Rhynchostylis (Rhy.) orchids are close relatives to Vanda orchids. The main difference between these related genera is flowers – unlike Vanda, Rhynchostulis orchids have one-lobed lips and usually fragrant. Before re-classification, this genus consisted of 13 species from China, Indochina, Indonesia, Indian Subcontinent, Malaysia and the Philippines, but now there are only four recognized species in this genus of marvelous orchids. Rhynchostylis orchids grow epiphytically in the Asian rainforests on the lower parts of trees, unlike Vanda orchids, which grow on the tops.
Rhynchostylis orchid has typical Vandaceous habitus – it is a monopodial plant with leathery leaves, which are oppositely arranged, silvery-green roots with thick velamen layer, and flowers, born in racemes. Rhynchostylis retusa is the type species. It has 1 inch wide fragrant (spicy aroma) flowers which are rosy in color, but there are also exceptionally beautiful alba clones. Rhynchostylis coelestis, or Sky-Blue Rhynchostylis has very tender sky-blue flowers, which are 1 inch wide and also fragrant, there are also alba clones, which can be distinguished from Rhynchostylis retusa alba clones by experienced orchid growers and botanists. Rhynchostylis rieferii is a small sized miniature orchid with tiny blue fragrant flowers. And true collector item Rhynchostylis gigantean, or Giant Rhynchostylis has larger than other Rhynchostylis orchids flowers which are also fragrant, they have pink lips and white petals and sepals with pink markings. There are also alba clones and marvelous violacea variety of this species with solid purple flowers. There are also a lot of beautiful cultivars of this species, for instance, Rhynchostylis gigantea ‘Peach’ with pink-orange flowers, Rhynchostylis gigantea ‘Cartoon’ which flowers are white with rich purple dots and markings, and Rhynchostylis gigantea ‘Cartoon x Plai’.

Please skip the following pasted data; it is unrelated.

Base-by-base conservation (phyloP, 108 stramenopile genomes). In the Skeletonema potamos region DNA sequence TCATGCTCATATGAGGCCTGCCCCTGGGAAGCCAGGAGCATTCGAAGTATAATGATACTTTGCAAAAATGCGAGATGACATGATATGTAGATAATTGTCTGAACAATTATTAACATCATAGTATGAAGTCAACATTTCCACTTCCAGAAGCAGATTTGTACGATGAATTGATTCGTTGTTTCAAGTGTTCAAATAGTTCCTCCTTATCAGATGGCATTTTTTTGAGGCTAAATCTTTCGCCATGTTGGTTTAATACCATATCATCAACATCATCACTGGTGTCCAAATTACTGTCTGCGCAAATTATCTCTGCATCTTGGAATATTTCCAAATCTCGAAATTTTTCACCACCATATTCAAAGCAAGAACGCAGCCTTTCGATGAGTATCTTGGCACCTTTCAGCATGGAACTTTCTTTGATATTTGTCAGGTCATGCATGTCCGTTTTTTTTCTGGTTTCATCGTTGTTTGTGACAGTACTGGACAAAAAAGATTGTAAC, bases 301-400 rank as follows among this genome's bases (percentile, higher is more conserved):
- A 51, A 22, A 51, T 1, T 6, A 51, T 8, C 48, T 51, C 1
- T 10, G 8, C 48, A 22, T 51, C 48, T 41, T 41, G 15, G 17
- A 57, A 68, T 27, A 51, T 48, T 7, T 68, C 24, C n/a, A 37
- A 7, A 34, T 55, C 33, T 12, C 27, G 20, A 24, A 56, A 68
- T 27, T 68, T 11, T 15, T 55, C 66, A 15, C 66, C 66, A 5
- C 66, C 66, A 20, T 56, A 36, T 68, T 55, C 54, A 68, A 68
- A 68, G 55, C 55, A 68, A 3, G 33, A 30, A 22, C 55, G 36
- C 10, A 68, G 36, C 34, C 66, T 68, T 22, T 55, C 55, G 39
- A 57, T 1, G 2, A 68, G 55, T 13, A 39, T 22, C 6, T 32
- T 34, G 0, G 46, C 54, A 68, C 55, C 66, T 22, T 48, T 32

Rhynchostylis orchids growing conditions don’t vary much from Vanda culture, except some things. Rhynchostylis orchids grow in shaded areas so they do not tolerate much direct sunlight, unlike Vanda. In fact, they require bright indirect sunlight (something more than for Phalaenopsis but without a direct sun in midday). Unlike blue-flowered Vandas, they are warm to hot growing orchids and don’t tolerate cool temperatures. It is a good idea to grow them bare-rooted without a substrate or in pure large bark in hanging baskets, just like Vanda orchids. They prefer humid air but they can tolerate somewhat dry air. Their roots look like as Vanda ones, but they are actually more tender and fragile, you should water them regularly but allow them to dry between watering, fertilizers should be applied in spring-winter months but not so abundant as for Vanda, because their growth rate is not so fast as Vanda’s.